The Prince William County School Board adopted an “equity statement” this week, committing the division to providing resources to improve achievement for all students and working to “eliminate learning disparities.”
Board members will leave any operational changes towards those goals to incoming Superintendent LaTanya McDade.
With eight bullet-point goals, the statement was drafted by an advisory committee made up of parents, division staff and schools staff tasked with addressing racial and economic disparities in the system. The statement was adopted by a 7-1 vote, with Gainesville board member Jennifer Wall casting the vote against.
Among other priorities, the statement says that the school division is committed to providing all students and staff with “resources and opportunities that align to their unique levels of need, to meet their learning, health and safety requirements,” as well as “assuring all PWCS staff members examine and interrupt beliefs, implicit and explicit biases, policies and/or practices that perpetuate systemic racism and discrimination.”
Deputy Superintendent Keith Imon, who like Superintendent Steven Walts will be leaving his post at the division next month, told the school board that there were no actual substantive changes being made within the division to achieve the goals set out. That work would be left up to McDade and her staff.
But a group of parents raised concerns about what could be included in the policy changes, at times disrupting the meeting and causing Board Chair Babur Leteef to threaten to remove people from the room. In public comment time, a series of parents questioned whether standards would be lowered, or whether less attention would be paid to their children. Some also questioned whether “critical race theory” would become a part of the division’s curriculum.
“We’re assuming that we have racist or systemic discrimination and racism in our schools and our institutions,” Wall said. “... What are we looking at when we talk about instructional beliefs and systems that we are going to be doing?”
She also asked whether popular “anti-racism” books like Robin DiAngelo’s “White Fragility” or Ibram X. Kendi’s “How to Be an Anti-Racist” would be taught in Prince William schools.
Board members in support of the statement said that instead of lowering expectations, greater opportunity would be afforded to all students to actually increase achievement. Imon said that there was no way to say what curricular changes might be made, but that the division would continue to follow the Virginia Board of Education’s standards.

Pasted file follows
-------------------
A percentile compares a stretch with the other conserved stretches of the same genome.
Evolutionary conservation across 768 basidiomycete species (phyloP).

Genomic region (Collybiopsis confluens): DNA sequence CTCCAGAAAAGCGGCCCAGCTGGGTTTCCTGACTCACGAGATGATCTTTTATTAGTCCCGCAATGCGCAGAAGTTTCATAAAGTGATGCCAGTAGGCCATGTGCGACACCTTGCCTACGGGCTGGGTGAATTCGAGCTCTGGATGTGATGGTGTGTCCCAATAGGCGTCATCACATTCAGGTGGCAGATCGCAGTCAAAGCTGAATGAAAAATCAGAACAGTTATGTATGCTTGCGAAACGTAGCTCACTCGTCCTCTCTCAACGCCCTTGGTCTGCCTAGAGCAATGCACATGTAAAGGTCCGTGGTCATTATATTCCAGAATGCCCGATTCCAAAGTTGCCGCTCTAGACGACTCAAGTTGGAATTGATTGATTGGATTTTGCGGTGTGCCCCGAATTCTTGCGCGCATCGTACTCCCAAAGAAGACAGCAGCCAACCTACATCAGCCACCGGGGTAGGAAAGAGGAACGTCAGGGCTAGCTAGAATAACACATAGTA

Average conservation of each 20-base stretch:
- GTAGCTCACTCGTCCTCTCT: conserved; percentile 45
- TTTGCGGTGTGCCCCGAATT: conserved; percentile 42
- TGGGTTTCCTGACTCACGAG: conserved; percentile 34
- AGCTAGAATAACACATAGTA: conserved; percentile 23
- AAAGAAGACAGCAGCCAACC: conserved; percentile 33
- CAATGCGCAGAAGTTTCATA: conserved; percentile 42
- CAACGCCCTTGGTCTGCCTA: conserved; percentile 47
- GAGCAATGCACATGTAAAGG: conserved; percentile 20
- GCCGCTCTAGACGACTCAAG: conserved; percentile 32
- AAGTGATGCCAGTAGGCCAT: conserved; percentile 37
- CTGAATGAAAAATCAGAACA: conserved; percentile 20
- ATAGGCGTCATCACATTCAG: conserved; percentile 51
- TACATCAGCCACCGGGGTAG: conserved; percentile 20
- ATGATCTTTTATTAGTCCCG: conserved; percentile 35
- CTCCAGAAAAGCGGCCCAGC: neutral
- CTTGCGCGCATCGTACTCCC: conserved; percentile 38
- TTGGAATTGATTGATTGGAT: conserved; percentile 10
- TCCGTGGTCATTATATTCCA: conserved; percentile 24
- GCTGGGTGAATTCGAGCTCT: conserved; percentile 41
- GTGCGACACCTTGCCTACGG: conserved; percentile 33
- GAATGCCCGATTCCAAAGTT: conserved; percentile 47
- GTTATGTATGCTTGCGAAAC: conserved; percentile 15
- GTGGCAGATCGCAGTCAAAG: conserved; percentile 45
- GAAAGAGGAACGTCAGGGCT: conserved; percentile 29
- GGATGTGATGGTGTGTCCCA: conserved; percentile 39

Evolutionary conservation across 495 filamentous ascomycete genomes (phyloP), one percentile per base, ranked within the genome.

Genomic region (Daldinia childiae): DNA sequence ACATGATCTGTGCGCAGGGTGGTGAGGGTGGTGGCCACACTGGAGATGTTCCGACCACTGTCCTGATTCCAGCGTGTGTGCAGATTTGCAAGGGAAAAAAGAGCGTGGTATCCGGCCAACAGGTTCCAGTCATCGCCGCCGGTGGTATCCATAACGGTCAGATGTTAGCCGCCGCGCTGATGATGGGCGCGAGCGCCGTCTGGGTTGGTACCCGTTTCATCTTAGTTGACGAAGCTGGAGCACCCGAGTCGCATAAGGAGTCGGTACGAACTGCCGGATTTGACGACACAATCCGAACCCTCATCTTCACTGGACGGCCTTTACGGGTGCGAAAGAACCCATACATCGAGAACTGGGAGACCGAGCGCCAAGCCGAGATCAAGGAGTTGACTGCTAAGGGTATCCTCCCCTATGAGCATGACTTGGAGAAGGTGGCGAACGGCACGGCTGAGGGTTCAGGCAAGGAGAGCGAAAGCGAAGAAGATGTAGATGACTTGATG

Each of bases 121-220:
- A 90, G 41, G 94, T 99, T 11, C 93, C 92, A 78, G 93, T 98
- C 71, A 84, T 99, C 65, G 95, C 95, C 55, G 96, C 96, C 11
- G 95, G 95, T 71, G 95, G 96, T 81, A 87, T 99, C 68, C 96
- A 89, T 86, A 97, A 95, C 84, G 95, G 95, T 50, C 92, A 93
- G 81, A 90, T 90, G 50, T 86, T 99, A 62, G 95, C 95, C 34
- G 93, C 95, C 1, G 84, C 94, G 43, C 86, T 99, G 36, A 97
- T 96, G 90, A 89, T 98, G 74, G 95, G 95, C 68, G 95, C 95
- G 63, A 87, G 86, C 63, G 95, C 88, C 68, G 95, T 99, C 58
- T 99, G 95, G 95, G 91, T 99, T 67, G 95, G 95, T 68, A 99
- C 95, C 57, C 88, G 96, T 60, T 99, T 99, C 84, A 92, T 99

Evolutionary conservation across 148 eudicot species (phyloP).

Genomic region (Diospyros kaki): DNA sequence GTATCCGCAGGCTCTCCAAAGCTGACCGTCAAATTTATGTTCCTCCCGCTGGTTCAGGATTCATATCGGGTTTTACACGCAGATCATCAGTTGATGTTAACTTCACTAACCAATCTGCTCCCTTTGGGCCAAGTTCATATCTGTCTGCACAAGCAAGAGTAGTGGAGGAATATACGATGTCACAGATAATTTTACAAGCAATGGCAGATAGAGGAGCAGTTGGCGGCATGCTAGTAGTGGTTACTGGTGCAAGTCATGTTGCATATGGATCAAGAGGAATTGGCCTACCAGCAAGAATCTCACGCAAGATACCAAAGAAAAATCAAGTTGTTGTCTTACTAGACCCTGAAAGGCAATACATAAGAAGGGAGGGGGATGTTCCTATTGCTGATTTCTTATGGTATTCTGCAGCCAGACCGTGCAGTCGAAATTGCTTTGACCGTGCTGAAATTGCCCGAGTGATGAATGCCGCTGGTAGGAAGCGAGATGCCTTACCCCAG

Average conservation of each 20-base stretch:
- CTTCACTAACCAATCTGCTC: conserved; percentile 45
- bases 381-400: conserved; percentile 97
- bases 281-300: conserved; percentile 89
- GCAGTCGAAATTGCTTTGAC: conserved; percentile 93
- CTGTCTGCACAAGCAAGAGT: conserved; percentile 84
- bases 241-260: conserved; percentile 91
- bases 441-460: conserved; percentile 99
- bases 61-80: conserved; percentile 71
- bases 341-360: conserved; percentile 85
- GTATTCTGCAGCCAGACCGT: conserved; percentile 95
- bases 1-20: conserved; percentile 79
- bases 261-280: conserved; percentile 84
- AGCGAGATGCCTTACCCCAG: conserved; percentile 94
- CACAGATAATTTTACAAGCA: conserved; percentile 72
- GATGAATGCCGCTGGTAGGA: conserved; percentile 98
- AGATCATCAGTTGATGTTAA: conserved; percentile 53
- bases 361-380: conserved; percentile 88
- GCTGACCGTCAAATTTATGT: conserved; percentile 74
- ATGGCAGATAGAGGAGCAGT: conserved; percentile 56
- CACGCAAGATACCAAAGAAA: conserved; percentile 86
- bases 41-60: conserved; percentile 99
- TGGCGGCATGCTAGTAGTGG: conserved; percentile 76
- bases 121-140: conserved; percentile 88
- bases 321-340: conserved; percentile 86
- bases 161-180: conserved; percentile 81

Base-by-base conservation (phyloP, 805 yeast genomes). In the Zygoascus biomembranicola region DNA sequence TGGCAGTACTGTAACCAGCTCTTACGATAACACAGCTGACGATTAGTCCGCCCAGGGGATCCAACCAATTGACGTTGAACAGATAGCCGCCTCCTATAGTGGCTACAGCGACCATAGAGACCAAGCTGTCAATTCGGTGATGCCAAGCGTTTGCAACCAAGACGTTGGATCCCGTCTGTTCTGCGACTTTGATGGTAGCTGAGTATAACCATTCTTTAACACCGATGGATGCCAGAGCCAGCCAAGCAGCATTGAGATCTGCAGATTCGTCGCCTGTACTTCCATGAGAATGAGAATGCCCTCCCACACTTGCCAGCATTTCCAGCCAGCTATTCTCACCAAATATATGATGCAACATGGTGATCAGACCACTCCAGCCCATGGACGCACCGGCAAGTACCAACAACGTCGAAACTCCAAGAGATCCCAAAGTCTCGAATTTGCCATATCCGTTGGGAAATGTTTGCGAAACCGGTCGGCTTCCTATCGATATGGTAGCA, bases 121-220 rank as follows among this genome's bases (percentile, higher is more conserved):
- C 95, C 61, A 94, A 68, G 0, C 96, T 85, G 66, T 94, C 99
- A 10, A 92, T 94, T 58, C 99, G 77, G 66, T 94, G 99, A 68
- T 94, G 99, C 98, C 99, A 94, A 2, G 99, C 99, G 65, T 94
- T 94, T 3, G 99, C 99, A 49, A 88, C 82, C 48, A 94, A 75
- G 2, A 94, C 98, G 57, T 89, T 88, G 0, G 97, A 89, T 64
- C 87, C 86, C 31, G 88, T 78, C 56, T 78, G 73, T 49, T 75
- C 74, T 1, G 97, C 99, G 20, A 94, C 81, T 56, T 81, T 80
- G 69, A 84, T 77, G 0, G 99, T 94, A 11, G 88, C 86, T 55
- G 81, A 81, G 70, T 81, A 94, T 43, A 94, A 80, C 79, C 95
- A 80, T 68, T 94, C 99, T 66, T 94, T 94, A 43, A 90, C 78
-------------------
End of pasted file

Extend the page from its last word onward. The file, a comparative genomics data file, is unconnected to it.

“This is the first step. The actualization of it, the operational piece of it, is not on the agenda tonight and will be looked at as you have a new superintendent coming into the school division,” he told Wall. “This is the starting point and Dr. McDade was part of the discussion moving this forward prior to her arrival … We have transparency in all our curriculum, we’ve always had that. We’ll continue to have transparency.”
Lateef told parents that the board was committed to making the school system the most competitive, high-achieving division in the state, and that the board had ardently fought to attain more slots at magnet Governor’s Schools. Vice Chair Loree Williams, who represents Woodbridge, said the statement mostly codified what the division was already doing and committed to providing more resources for all students.
“This is not about critical race theory. This is not just about being black or being white. This is not about that,” Williams said. “... These are about the students that are high-performing and don’t get those needs met because we don’t offer those classes to help them once they’ve advanced out of our system. This is about the students who are at the bottom of that same spectrum and aren’t getting the resources they need.”